WASHINGTON – When President Donald Trump enters the ornate chamber of the United Nations Security Council on Wednesday, he will find a sturdy wooden gavel at his place around the horseshoe-shaped table.
With three raps, the president – who campaigned against globalism and has derided the U.N. as “just a club” – will open a session of its most exclusive body: the 15-member Security Council.
“I’m sure that’s going to be the most watched Security Council meeting ever,” Nikki Haley, Trump’s ambassador to the U.N., predicted last week in outlining to reporters the administration’s agenda for this week’s high-level meetings in New York City.
That’s because no one is quite sure what Trump will say or do in what is typically a highly scripted setting, full of diplomatic niceties and well-defined protocol.
As Trump arrived in New York on Monday, his opening remarks on the world’s drug problem were eclipsed by domestic politics. Trump addressed the latest allegation of sexual misconduct against his Supreme Court nominee, Brett Kavanaugh, in between U.N. meetings. And his top diplomats fielded questions at a foreign affairs briefing about the fate of Deputy Attorney General Rod Rosenstein, after reports emerged that he talked about wearing a wire while meeting with Trump and possibly invoking the 25th Amendment to remove him from office.
Wednesday’s scheduled session before the Security Council already carries an air of uncertainty, with the White House sending conflicting signals about whether Trump will focus specifically on Iran’s violations of international law or more generally on the proliferation of weapons of mass destruction. If Trump puts the spotlight solely on Tehran’s malignant activities, that could trigger a U.N.rule allowing Iran’s president, Hassan Rouhani, to respond.
“Normally these sessions are very, very scripted,” said Stewart Patrick, an expert on global governance at the Council on Foreign Relations, a New York-based foreign policy think tank. “But if Ambassador Haley is unable to keep the president on script, it could quite easily go off the rails.”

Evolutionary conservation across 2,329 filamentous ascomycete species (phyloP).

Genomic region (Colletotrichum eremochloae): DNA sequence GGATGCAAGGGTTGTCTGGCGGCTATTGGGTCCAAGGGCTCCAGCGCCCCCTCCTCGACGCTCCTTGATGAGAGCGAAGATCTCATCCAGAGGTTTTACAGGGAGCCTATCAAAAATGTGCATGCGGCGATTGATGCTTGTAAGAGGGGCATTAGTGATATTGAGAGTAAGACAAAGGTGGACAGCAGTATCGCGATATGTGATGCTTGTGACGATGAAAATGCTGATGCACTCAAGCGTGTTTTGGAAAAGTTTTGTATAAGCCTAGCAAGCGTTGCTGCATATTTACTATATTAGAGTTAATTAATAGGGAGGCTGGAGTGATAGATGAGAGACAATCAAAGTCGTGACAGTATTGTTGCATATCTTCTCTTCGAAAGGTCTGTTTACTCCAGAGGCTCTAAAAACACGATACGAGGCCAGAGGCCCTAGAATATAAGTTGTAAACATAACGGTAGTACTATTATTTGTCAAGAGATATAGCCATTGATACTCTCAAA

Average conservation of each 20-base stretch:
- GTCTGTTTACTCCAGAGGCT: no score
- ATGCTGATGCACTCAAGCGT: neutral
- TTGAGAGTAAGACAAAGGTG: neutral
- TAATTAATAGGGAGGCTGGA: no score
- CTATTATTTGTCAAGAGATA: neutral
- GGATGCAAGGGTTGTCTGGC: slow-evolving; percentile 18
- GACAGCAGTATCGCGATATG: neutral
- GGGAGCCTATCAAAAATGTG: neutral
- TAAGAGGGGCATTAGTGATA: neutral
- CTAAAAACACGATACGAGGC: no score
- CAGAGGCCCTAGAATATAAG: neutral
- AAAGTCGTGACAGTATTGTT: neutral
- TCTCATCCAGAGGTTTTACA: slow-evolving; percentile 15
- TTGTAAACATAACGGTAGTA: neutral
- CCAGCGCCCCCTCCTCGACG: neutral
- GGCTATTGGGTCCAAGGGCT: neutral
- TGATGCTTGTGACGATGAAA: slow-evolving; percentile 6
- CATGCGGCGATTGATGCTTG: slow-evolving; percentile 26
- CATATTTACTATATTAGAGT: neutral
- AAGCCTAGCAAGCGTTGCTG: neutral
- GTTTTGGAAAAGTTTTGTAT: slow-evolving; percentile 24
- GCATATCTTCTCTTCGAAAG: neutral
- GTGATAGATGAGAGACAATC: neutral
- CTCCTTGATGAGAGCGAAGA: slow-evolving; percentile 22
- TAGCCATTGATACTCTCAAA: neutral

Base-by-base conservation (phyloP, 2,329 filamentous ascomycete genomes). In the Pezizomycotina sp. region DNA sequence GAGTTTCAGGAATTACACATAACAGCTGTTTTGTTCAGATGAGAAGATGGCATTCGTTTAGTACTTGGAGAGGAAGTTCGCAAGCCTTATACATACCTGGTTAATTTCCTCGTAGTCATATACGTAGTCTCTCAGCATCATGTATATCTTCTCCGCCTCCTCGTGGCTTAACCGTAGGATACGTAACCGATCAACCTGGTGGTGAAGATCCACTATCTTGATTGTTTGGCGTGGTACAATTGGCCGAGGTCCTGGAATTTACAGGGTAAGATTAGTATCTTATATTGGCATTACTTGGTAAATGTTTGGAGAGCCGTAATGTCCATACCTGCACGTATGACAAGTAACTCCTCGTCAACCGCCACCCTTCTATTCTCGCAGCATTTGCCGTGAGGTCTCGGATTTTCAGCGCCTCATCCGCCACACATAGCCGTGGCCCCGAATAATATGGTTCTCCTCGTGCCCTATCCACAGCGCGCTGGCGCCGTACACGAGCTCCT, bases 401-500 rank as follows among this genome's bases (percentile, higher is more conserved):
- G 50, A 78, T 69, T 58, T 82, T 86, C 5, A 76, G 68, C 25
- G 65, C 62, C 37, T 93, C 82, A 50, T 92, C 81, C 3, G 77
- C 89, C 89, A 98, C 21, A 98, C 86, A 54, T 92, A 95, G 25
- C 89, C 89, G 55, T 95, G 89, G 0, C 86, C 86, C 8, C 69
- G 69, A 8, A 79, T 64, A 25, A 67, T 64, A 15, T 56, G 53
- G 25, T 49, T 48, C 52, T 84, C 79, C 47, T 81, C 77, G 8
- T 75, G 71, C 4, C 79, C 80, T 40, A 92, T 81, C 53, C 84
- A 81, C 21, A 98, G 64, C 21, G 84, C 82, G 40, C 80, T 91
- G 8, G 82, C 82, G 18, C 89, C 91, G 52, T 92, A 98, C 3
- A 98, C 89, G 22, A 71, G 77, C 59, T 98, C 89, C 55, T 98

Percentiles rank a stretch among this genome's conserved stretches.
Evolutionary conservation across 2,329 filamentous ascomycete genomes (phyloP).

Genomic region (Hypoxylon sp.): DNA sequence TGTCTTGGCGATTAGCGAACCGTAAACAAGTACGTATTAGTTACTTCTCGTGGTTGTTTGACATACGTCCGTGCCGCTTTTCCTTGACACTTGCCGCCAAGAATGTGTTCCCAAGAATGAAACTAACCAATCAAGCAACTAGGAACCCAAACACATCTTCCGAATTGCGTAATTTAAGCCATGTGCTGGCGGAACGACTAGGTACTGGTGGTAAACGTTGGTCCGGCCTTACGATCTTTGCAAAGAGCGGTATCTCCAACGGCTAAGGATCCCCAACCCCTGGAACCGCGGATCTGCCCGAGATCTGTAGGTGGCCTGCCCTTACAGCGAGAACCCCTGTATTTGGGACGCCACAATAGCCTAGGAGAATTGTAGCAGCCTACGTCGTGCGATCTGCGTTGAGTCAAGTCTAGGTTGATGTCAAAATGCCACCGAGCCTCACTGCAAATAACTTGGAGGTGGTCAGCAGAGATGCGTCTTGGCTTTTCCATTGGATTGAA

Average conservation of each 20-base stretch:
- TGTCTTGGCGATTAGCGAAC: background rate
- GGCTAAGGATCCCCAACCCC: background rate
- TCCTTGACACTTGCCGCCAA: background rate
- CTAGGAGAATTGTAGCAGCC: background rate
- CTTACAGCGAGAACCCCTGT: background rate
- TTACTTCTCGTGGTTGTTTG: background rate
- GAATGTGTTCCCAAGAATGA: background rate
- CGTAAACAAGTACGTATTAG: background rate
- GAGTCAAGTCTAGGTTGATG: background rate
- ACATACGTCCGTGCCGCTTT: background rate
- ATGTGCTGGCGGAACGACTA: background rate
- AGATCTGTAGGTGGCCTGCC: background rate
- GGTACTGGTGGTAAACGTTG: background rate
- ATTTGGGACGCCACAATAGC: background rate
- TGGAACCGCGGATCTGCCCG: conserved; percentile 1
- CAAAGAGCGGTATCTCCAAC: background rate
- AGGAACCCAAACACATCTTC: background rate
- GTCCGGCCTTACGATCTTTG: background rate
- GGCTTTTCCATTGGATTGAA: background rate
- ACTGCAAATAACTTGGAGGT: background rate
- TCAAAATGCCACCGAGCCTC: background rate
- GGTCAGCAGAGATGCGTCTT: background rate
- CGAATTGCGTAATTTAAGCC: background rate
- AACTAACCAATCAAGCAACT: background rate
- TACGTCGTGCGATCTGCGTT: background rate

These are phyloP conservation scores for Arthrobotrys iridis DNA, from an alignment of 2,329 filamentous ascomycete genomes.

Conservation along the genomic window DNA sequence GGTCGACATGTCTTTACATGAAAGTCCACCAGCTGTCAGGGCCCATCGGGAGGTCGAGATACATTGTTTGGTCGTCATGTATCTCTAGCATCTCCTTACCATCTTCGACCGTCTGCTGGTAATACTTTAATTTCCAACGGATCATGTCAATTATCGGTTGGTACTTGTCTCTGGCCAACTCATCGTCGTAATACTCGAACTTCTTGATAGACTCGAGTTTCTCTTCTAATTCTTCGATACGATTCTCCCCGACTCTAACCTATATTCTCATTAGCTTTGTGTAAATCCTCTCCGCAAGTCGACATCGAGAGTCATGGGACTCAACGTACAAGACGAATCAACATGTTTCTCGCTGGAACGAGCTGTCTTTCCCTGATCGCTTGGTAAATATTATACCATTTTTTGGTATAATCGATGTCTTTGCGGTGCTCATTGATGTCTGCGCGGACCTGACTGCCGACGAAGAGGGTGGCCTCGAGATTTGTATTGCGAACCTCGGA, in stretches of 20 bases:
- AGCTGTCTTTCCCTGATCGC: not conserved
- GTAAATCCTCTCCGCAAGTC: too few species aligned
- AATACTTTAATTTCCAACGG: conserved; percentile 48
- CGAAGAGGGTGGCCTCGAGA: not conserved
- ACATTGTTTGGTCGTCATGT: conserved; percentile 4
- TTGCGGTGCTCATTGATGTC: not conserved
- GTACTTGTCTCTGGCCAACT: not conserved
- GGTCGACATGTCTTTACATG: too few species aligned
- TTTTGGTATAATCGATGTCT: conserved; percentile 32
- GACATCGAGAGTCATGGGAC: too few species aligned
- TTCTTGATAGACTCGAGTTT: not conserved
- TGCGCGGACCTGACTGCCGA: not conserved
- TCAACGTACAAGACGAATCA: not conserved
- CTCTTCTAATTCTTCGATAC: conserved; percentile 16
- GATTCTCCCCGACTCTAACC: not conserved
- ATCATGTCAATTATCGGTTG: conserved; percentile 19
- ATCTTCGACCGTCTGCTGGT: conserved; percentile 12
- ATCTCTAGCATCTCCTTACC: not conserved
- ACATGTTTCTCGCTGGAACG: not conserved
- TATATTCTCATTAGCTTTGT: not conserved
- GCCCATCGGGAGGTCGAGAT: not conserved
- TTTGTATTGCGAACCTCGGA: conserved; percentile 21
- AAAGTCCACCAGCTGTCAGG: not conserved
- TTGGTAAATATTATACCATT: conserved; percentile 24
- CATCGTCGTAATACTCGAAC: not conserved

Even if Trump stays on message, it’s likely to be a tension-filled session, said Patrick, because some of Trump’s policies have alienated key allies, including France and England, two permanent members of the Security Council who would normally rally around the U.S. at such a meeting. And Rouhani will be able to attend the session, under the Security Council’s rules, even if he is not allowed to speak.
Others agreed it could make for must-watch TV.
“What should happen is Trump should call the meeting to order and then give his statement,” said Richard Gowan, a senior fellow at the United Nations University, a research institution. “And then in theory, he should basically go around the table inviting other members of the council to (speak).”
Gowan said there’s been some speculation that Trump will deliver his opening remarks, listen to one or two other world leaders speak, and then hand off the gavel to Vice President Mike Pence, who would offer “a safe pair of hands.”
But, Gowan added, “Trump could also enjoy the reality show dimension and there’s a possibility that he could make it quite fun by putting on his game show host tendencies and calling on the various leaders.”
That’s not too far-fetched given Trump’s experience in a previous life as star of the successful long-running NBC show, “The Apprentice,” which featured his catchphrase, “You’re fired!”
A spokesman for Haley referred questions about Trump’s planned remarks, and how he might handle any potential interaction with Rouhani, to the National Security Council. A spokesman for the NSC did not immediately respond to an email seeking comment.
Trump’s turn running Wednesday’s council session will mark only the third time in history that an American president has chaired a session of the Security Council, which is charged with maintaining international peace and security. The council’s presidency rotates monthly among the member countries, in alphabetic order. It just happens that the United States holds the Security Council presidency this month, as world leaders arrive in New York for the 73rd session of the U.N. General Assembly.
Former President Barack Obama presided over the other two U.S.-led Security Council sessions, in 2009 and 2014. Obama’s staff prepared for months in advance for those meetings, said Ned Price, who served as a National Security Council adviser to President Obama. Before the first meeting, Price said, they worked with other foreign diplomats to get unanimous agreement on a nonproliferation decree; for the second, the U.S. won passage of a resolution aimed at stopping foreign fighters from flowing into Iraq and Syria.
Price said it’s unclear if the Trump administration has done similar advance legwork for Wednesday’s session.
“What the administration would like to do is galvanize energy around Iran and the nuclear challenge,” Price said. But, he noted, the four other permanent members of the Security Council “all have quite a different perspective on Iran than President Trump.”
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